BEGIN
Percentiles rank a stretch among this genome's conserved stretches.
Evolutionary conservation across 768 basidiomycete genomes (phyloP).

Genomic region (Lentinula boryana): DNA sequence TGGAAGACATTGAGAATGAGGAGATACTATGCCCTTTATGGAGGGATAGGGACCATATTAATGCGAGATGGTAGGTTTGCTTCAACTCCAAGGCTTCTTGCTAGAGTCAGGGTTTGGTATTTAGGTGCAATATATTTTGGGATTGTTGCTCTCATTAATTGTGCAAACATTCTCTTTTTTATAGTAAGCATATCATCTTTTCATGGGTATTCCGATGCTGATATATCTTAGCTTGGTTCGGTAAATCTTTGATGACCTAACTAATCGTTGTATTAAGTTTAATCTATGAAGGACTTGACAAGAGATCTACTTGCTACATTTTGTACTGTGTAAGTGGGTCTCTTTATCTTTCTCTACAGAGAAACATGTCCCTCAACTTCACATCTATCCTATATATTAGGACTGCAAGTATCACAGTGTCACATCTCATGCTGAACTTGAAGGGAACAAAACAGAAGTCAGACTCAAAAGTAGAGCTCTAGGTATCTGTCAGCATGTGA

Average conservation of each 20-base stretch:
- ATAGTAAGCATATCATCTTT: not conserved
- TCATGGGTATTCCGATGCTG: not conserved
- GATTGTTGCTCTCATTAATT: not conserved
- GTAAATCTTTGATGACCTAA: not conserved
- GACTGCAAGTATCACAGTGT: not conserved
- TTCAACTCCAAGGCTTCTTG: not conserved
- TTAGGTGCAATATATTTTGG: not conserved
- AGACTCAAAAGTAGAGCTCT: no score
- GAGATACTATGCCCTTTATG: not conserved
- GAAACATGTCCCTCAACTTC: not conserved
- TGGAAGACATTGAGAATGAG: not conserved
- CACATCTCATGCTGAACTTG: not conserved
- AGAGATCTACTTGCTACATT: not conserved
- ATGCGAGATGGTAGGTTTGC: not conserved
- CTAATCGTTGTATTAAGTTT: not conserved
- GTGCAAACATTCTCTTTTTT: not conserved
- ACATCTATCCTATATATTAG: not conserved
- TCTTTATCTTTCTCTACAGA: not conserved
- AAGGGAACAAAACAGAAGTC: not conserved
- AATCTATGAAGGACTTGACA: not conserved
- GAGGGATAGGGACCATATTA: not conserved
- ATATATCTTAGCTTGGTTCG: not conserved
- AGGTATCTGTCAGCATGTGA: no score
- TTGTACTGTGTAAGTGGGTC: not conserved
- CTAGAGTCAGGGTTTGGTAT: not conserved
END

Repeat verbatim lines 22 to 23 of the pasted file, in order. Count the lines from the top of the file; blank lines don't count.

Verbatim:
- TCTTTATCTTTCTCTACAGA: not conserved
- AAGGGAACAAAACAGAAGTC: not conserved